“13 terrible opening lines to ensure your after-work novel never sees the light of day,” by Gavin Bradley

May 24th, 2017 | By | Category: Fake Nonfiction, Prose

1. The butler did it.

2. It is a truth universally acknowledged that if editors are nothing but failed writers, then sub-editors should certainly keep their fucking comments to themselves. How’s that for a ‘punchier’ opening line Jerry? You dick.

3. The icy finger of fate had at last found me, on my 40th year, and as I turned my back on it, I knew I would never forget the feeling of my first prostate exam.

4. Eripmav’s clinic, from its blank, mirrorless walls to the pointed smiles of its Transylvanian staff, appeared for all the world to be your run-of-the-mill blood clinic, but it hid a terrible and shocking secret…

5. The train thundered on dramatically across the sweeping landscape; an expansive valley that would probably translate very well into cinema. The conductor looked a little like Brad Pitt, or Ethan Hawke if he’s too expensive.

6. The azure crests of twine peaked above the pallid ripples of fabric beneath; the complexity of the pattern reminiscent of the hypocrisy of life itself, and of continuing to live only to shuffle closer and closer to unknowable oblivion. Indeed, I believe the sweater was blue.

7. Twelve down, twenty nine thousand, nine hundred and eighty eight to go.

8. Ed. Herring, a suspicious character with a suspicious scar and suspicious eye patch, loitered suspiciously under the balcony, pockets bulging.

9. The two of us were not like other boys, and on the playground we soon became inseparable; the companionship and protection each provided for the other forging an unshakeable bond, ultimately cemented by the cherished summer months of our teens, spent in explorative passion at his parents’ alpine cabin. Of course back then, he only went by Adolf.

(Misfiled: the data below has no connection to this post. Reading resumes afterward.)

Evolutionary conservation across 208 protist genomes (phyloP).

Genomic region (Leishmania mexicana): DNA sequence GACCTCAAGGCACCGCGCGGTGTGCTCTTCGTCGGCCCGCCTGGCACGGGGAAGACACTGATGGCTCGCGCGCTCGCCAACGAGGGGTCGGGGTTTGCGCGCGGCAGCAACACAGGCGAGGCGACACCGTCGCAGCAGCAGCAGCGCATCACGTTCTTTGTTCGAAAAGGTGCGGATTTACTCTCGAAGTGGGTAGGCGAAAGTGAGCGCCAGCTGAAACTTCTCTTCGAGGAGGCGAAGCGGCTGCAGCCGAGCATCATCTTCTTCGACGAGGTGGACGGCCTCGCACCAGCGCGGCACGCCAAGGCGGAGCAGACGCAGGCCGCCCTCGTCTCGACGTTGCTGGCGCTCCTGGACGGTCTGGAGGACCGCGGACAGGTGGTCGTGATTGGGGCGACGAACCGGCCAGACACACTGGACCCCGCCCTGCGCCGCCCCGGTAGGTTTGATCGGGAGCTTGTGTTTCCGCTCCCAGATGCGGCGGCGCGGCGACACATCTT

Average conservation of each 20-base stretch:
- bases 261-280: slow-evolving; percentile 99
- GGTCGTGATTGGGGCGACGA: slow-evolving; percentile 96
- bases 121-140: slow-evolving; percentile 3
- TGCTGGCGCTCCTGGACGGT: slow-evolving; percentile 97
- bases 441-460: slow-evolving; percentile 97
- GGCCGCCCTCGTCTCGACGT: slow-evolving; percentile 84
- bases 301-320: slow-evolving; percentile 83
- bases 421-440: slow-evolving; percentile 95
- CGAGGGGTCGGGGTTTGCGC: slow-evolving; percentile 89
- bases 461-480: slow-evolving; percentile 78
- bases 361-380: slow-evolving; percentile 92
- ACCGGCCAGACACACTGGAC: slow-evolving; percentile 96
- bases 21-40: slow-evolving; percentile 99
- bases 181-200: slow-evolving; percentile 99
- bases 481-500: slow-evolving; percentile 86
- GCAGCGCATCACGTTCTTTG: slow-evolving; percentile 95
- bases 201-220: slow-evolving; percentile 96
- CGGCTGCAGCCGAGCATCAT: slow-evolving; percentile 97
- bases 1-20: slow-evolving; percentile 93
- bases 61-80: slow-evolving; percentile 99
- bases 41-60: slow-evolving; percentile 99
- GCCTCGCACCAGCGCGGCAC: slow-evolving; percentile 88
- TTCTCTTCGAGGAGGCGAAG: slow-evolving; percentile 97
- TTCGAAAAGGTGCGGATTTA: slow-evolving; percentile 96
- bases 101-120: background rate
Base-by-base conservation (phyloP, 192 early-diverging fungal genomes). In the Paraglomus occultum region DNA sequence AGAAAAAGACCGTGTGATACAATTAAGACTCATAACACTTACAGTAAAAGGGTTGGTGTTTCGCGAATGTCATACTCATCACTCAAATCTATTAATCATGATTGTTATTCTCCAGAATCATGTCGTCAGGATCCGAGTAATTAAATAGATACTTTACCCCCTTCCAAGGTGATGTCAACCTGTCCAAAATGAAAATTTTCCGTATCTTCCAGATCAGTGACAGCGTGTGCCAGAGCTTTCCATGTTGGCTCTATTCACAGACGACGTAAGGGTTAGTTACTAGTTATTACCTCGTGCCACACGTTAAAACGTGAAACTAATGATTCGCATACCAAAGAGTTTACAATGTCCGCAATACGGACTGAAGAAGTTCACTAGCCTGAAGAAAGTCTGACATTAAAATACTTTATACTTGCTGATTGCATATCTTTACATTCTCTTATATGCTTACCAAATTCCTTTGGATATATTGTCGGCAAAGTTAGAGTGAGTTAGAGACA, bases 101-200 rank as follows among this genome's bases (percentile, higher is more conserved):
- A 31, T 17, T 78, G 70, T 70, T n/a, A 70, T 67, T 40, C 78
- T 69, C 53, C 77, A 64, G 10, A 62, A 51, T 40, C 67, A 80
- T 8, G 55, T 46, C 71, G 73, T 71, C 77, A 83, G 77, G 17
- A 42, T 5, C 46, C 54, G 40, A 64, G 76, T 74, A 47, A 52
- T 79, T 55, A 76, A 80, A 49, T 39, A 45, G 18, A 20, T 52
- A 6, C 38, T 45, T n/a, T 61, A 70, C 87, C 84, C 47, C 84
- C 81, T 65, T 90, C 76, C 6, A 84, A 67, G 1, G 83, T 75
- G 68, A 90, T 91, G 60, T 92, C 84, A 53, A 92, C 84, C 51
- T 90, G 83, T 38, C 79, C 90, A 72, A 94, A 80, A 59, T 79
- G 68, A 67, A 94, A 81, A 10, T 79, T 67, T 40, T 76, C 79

10. The last book sold 300,000 copies and you’re still sub-editing. Happy with your life, Jerry?

11. “Was it the beginning of the end or the end of the beginning?” I probably thought to myself as I emerged, pensive, from my mother’s womb.

12. Agent Tom Crawford, hulking pectorals and biceps packed tightly into his charcoal V-neck, was six foot three, 220 pounds of all-American muscle. His sharp, green eyes hinted at a violent past, but the lines around them suggested a reluctance to relieve those days of violence. His close-cropped dark hair was fashionable enough to put people at ease, without drawing too much attention to his chiselled jaw, peppered with noon stubble and the scars of battle. His partner was black.

13. “I’ll cut you like an errant sentence from a tangential paragraph,” said Jerry, the sub-editor, standing knife-in-hand before the hack writer.


Gavin Bradley writes in happy obscurity in Edmonton, Alberta. His pieces can be found in The Glass Buffalo, The Open Ear and The Caterpillar literary magazines, and various anthologies, and his telephone number can be found on most bathroom walls around the city.


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